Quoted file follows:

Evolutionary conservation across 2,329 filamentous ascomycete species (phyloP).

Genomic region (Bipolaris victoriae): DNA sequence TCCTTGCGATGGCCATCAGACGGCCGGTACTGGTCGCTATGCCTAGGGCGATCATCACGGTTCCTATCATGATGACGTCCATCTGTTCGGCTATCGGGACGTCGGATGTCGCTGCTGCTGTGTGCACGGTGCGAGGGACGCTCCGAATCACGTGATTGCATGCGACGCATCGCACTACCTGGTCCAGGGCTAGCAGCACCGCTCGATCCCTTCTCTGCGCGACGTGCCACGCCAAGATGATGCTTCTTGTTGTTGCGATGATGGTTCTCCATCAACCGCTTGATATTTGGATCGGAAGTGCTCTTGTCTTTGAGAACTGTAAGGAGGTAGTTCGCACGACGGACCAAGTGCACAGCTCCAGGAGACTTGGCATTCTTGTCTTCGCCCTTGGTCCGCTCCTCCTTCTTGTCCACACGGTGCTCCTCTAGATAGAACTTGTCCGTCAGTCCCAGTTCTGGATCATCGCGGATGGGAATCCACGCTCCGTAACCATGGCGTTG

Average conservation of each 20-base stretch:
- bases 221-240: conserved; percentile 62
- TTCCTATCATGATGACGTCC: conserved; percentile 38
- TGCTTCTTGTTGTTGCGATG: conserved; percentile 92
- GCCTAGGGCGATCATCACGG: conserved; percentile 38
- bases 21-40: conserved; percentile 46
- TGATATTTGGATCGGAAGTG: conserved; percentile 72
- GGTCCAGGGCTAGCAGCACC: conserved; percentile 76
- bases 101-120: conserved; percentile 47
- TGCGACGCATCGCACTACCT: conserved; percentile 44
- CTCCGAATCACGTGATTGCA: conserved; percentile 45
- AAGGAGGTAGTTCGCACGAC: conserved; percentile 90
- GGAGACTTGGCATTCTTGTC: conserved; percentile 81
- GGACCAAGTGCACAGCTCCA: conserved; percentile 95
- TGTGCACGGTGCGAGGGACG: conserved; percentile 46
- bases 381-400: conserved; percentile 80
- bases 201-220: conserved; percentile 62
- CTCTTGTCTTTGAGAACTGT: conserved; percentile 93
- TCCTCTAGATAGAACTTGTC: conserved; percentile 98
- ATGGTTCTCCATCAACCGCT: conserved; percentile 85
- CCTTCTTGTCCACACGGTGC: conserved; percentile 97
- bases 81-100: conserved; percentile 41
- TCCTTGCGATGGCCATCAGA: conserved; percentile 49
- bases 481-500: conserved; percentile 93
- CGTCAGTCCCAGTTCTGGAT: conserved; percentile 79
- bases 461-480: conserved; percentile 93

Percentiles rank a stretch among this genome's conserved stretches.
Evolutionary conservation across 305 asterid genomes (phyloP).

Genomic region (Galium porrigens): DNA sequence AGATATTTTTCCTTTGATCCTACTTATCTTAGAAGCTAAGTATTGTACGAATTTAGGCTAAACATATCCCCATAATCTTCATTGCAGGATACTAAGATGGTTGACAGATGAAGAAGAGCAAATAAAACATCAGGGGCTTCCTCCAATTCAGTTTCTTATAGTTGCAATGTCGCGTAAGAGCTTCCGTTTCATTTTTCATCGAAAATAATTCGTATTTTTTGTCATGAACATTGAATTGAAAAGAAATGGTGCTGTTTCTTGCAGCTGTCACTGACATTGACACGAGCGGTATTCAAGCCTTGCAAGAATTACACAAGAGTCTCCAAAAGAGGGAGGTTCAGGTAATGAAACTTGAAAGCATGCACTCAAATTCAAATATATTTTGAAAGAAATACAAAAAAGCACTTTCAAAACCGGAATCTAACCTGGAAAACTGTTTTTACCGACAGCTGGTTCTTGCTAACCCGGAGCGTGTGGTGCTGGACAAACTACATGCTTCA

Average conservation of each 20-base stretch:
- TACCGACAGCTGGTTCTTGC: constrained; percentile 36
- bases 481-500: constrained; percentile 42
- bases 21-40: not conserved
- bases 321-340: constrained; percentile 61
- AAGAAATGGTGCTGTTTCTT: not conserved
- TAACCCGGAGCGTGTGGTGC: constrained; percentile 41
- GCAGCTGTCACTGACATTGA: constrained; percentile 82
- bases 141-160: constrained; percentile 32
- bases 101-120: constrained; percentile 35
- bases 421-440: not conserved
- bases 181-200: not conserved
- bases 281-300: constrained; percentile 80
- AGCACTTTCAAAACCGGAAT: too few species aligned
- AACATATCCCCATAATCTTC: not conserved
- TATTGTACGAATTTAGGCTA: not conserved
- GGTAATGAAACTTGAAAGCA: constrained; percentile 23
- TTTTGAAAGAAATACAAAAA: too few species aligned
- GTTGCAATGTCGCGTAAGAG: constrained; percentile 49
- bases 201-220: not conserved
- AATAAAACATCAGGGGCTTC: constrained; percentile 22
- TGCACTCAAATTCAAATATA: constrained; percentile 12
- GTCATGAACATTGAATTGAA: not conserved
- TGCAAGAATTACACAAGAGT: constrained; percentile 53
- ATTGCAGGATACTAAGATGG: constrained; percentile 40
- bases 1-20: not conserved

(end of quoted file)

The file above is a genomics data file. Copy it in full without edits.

Evolutionary conservation across 2,329 filamentous ascomycete species (phyloP).

Genomic region (Bipolaris victoriae): DNA sequence TCCTTGCGATGGCCATCAGACGGCCGGTACTGGTCGCTATGCCTAGGGCGATCATCACGGTTCCTATCATGATGACGTCCATCTGTTCGGCTATCGGGACGTCGGATGTCGCTGCTGCTGTGTGCACGGTGCGAGGGACGCTCCGAATCACGTGATTGCATGCGACGCATCGCACTACCTGGTCCAGGGCTAGCAGCACCGCTCGATCCCTTCTCTGCGCGACGTGCCACGCCAAGATGATGCTTCTTGTTGTTGCGATGATGGTTCTCCATCAACCGCTTGATATTTGGATCGGAAGTGCTCTTGTCTTTGAGAACTGTAAGGAGGTAGTTCGCACGACGGACCAAGTGCACAGCTCCAGGAGACTTGGCATTCTTGTCTTCGCCCTTGGTCCGCTCCTCCTTCTTGTCCACACGGTGCTCCTCTAGATAGAACTTGTCCGTCAGTCCCAGTTCTGGATCATCGCGGATGGGAATCCACGCTCCGTAACCATGGCGTTG

Average conservation of each 20-base stretch:
- bases 221-240: conserved; percentile 62
- TTCCTATCATGATGACGTCC: conserved; percentile 38
- TGCTTCTTGTTGTTGCGATG: conserved; percentile 92
- GCCTAGGGCGATCATCACGG: conserved; percentile 38
- bases 21-40: conserved; percentile 46
- TGATATTTGGATCGGAAGTG: conserved; percentile 72
- GGTCCAGGGCTAGCAGCACC: conserved; percentile 76
- bases 101-120: conserved; percentile 47
- TGCGACGCATCGCACTACCT: conserved; percentile 44
- CTCCGAATCACGTGATTGCA: conserved; percentile 45
- AAGGAGGTAGTTCGCACGAC: conserved; percentile 90
- GGAGACTTGGCATTCTTGTC: conserved; percentile 81
- GGACCAAGTGCACAGCTCCA: conserved; percentile 95
- TGTGCACGGTGCGAGGGACG: conserved; percentile 46
- bases 381-400: conserved; percentile 80
- bases 201-220: conserved; percentile 62
- CTCTTGTCTTTGAGAACTGT: conserved; percentile 93
- TCCTCTAGATAGAACTTGTC: conserved; percentile 98
- ATGGTTCTCCATCAACCGCT: conserved; percentile 85
- CCTTCTTGTCCACACGGTGC: conserved; percentile 97
- bases 81-100: conserved; percentile 41
- TCCTTGCGATGGCCATCAGA: conserved; percentile 49
- bases 481-500: conserved; percentile 93
- CGTCAGTCCCAGTTCTGGAT: conserved; percentile 79
- bases 461-480: conserved; percentile 93

Percentiles rank a stretch among this genome's conserved stretches.
Evolutionary conservation across 305 asterid genomes (phyloP).

Genomic region (Galium porrigens): DNA sequence AGATATTTTTCCTTTGATCCTACTTATCTTAGAAGCTAAGTATTGTACGAATTTAGGCTAAACATATCCCCATAATCTTCATTGCAGGATACTAAGATGGTTGACAGATGAAGAAGAGCAAATAAAACATCAGGGGCTTCCTCCAATTCAGTTTCTTATAGTTGCAATGTCGCGTAAGAGCTTCCGTTTCATTTTTCATCGAAAATAATTCGTATTTTTTGTCATGAACATTGAATTGAAAAGAAATGGTGCTGTTTCTTGCAGCTGTCACTGACATTGACACGAGCGGTATTCAAGCCTTGCAAGAATTACACAAGAGTCTCCAAAAGAGGGAGGTTCAGGTAATGAAACTTGAAAGCATGCACTCAAATTCAAATATATTTTGAAAGAAATACAAAAAAGCACTTTCAAAACCGGAATCTAACCTGGAAAACTGTTTTTACCGACAGCTGGTTCTTGCTAACCCGGAGCGTGTGGTGCTGGACAAACTACATGCTTCA

Average conservation of each 20-base stretch:
- TACCGACAGCTGGTTCTTGC: constrained; percentile 36
- bases 481-500: constrained; percentile 42
- bases 21-40: not conserved
- bases 321-340: constrained; percentile 61
- AAGAAATGGTGCTGTTTCTT: not conserved
- TAACCCGGAGCGTGTGGTGC: constrained; percentile 41
- GCAGCTGTCACTGACATTGA: constrained; percentile 82
- bases 141-160: constrained; percentile 32
- bases 101-120: constrained; percentile 35
- bases 421-440: not conserved
- bases 181-200: not conserved
- bases 281-300: constrained; percentile 80
- AGCACTTTCAAAACCGGAAT: too few species aligned
- AACATATCCCCATAATCTTC: not conserved
- TATTGTACGAATTTAGGCTA: not conserved
- GGTAATGAAACTTGAAAGCA: constrained; percentile 23
- TTTTGAAAGAAATACAAAAA: too few species aligned
- GTTGCAATGTCGCGTAAGAG: constrained; percentile 49
- bases 201-220: not conserved
- AATAAAACATCAGGGGCTTC: constrained; percentile 22
- TGCACTCAAATTCAAATATA: constrained; percentile 12
- GTCATGAACATTGAATTGAA: not conserved
- TGCAAGAATTACACAAGAGT: constrained; percentile 53
- ATTGCAGGATACTAAGATGG: constrained; percentile 40
- bases 1-20: not conserved